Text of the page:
Facebook Pixel Code
Banner image
About the Institute

Profile of Mike Salter

Staff profile photo
Dr. Mike Salter

 By: Hannah Sunderani

Dr. Mike Salter, MD, PhD

  • Head and Senior Scientist, Neurosciences & Mental Health
  • Associate Chief, Science Strategy, Research Institute
  • Professor, Department of Physiology and Faculty of Medicine, University of Toronto
  • Professor, Institute of Medical Sciences and Faculty of Dentistry, University of Toronto

1. Where are you from?/Where did you study?

I grew up in London, Ontario and I went to high school and university there. I attended the University of Western Ontario where I did my undergraduate degree for two years, and then I went straight into medical school at Western. Back then, you could get into medical school after two years. This is where my interest in pain started. I remember being in a first year physiology lecture and learning about certain pain mechanisms, and thinking to myself “this is really interesting!” A month or so later Dr. Ron Melzack gave a small evening lecture at Western and he showed us some evocative pictures about the ways people would induce pain relief. I remember thinking, “okay, this is something I have to work on!” After finishing medical school, I moved to McGill University to do a PhD in physiology. I followed my pain interests at McGill and I worked a lot on the cellular spinal cord mechanisms of pain processing.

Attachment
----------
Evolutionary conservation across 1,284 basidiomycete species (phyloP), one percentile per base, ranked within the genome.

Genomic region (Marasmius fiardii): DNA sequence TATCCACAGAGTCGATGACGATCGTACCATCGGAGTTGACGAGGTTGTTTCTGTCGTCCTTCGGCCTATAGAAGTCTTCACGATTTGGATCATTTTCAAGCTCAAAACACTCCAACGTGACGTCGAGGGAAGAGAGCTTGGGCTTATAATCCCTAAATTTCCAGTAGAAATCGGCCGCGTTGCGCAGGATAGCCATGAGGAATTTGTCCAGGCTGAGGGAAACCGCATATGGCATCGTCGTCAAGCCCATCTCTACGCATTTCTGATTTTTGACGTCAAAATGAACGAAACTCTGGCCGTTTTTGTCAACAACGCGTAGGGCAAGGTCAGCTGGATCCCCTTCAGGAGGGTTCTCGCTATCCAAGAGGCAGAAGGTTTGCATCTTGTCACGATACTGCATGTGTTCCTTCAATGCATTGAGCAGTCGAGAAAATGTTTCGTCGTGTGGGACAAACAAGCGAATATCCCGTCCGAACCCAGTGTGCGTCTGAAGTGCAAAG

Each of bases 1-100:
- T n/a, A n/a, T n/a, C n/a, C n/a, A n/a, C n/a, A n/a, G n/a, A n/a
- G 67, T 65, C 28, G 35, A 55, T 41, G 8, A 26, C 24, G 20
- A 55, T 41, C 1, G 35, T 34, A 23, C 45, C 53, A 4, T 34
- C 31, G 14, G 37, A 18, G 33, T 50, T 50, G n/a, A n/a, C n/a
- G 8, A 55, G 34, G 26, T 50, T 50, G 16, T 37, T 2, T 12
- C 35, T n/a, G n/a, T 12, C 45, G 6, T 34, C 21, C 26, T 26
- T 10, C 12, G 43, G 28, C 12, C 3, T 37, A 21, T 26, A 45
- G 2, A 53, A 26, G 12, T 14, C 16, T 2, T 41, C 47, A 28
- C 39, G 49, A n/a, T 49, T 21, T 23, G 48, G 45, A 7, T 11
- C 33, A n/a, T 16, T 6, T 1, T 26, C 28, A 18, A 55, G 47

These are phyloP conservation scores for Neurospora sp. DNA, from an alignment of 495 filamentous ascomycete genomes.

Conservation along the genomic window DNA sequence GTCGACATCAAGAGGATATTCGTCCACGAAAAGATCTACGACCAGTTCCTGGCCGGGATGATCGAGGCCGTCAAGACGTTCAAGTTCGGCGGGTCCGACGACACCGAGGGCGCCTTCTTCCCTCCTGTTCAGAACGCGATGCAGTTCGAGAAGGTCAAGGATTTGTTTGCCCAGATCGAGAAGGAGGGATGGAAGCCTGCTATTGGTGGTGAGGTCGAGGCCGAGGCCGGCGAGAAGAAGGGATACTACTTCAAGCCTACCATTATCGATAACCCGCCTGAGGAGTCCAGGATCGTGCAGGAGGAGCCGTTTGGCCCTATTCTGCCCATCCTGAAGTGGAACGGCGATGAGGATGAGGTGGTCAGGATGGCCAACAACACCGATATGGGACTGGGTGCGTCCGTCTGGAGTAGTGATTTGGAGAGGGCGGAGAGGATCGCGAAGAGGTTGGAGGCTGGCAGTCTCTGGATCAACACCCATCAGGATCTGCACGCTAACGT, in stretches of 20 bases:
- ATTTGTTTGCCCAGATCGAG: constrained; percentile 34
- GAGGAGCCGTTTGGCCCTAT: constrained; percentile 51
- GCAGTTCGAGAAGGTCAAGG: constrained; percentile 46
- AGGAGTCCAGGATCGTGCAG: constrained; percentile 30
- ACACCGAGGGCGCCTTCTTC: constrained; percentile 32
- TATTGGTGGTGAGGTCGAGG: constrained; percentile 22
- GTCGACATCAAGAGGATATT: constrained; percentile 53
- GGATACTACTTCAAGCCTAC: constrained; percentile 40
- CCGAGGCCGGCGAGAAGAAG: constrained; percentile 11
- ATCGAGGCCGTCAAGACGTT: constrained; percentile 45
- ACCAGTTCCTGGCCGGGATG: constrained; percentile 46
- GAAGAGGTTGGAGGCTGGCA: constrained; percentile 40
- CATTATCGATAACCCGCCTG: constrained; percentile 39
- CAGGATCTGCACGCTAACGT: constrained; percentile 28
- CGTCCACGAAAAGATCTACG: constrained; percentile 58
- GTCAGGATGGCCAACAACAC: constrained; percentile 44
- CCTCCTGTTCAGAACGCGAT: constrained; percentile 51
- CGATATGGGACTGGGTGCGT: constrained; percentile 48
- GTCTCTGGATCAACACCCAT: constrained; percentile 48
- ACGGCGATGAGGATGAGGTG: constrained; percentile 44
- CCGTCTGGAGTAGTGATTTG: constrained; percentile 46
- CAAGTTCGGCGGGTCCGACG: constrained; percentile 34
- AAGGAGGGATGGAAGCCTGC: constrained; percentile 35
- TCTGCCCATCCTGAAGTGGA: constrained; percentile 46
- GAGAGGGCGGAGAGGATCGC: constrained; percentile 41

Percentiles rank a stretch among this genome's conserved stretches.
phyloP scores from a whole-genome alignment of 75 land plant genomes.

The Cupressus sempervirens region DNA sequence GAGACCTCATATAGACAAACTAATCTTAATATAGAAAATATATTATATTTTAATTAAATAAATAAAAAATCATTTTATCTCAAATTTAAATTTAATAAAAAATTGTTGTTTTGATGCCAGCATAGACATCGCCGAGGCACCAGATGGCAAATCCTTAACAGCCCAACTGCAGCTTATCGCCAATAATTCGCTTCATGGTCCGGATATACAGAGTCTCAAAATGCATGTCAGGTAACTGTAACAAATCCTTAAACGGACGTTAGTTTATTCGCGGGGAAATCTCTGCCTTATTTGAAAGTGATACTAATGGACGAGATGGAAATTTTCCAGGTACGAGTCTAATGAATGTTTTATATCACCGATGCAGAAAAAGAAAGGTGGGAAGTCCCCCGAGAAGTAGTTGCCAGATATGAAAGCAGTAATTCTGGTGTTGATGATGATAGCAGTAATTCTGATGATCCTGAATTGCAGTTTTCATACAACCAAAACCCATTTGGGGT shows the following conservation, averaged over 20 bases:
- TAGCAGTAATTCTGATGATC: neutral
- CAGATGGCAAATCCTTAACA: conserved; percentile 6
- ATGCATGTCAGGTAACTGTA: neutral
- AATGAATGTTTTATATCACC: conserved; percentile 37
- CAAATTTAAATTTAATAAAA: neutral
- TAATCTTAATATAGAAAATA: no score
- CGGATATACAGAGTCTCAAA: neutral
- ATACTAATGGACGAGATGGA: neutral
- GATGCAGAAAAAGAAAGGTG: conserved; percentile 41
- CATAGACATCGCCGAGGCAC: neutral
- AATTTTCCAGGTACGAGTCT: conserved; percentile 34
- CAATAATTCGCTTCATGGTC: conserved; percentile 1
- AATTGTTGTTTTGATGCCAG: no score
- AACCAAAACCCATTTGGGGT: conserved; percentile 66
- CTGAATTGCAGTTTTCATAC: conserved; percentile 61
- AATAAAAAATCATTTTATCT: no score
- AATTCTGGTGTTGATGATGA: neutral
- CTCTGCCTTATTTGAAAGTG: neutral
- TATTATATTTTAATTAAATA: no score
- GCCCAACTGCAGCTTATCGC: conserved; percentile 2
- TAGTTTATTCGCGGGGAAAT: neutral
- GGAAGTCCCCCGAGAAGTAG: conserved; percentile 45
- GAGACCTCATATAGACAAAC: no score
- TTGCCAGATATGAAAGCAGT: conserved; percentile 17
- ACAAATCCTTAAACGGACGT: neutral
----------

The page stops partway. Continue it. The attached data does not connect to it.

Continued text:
After that, I came to Toronto and I did my post doctorial training for two years at Toronto Western Hospital followed by a second post-doctorial fellowship for one year in the Samuel Lunenfeld Research Institute at Mount Sinai Hospital. Then in 1989, I started working at SickKids. Throughout the time I’ve been here, I’ve continued along this focus on pain processing research and more broadly on neuroplasticity mechanisms. I am now the Program Head of Neuroscience & Mental Health at the SickKids Research Institute.

2. What are you researching right now?

We’re working on so many things! One of them is looking at neuroplasticity in the brain and the changes in synaptic communication between nerve cells. A core idea in neuroscience is that memory and learning involve the strengthening or weakening of synaptic connections. Your brain has about 100 billion neurons and 100 trillion connections between these neurons, which is made possible by these specialized synaptic interactions. In our research, we look at the strength of these synaptic connections to determine how the brain circuits work, and to better understand the communication taking place from one neuron to another.

To give you a little background, most of the synaptic connections in your brain fall into two categories: excitatory or inhibitory. It’s important that the two stay balanced to make sure the circuits in the brain work properly. The major excitatory connections are dependent upon a chemical synaptic transmission, which is mostly done by a neurotransmitter called glutamate. When glutamate is released its acts on receptors. The receptors (that are important for this discussion) are AMPA and NMDA receptors. AMPA receptors are used to talk, understand, listen and hear; and NMDA receptors are used for other types of function, like breathing. When we want to remember things – like where we parked our car – there is a change in the strength of the synaptic connection between the synapses in various parts of the brain. This change in strength is where NMDA receptors become very important. The strengthening and weakening of the NMDA receptors is like a dimmer switch that can be turned up or down, and we’re researching all the bits and pieces that contribute to this dimmer switch mechanism.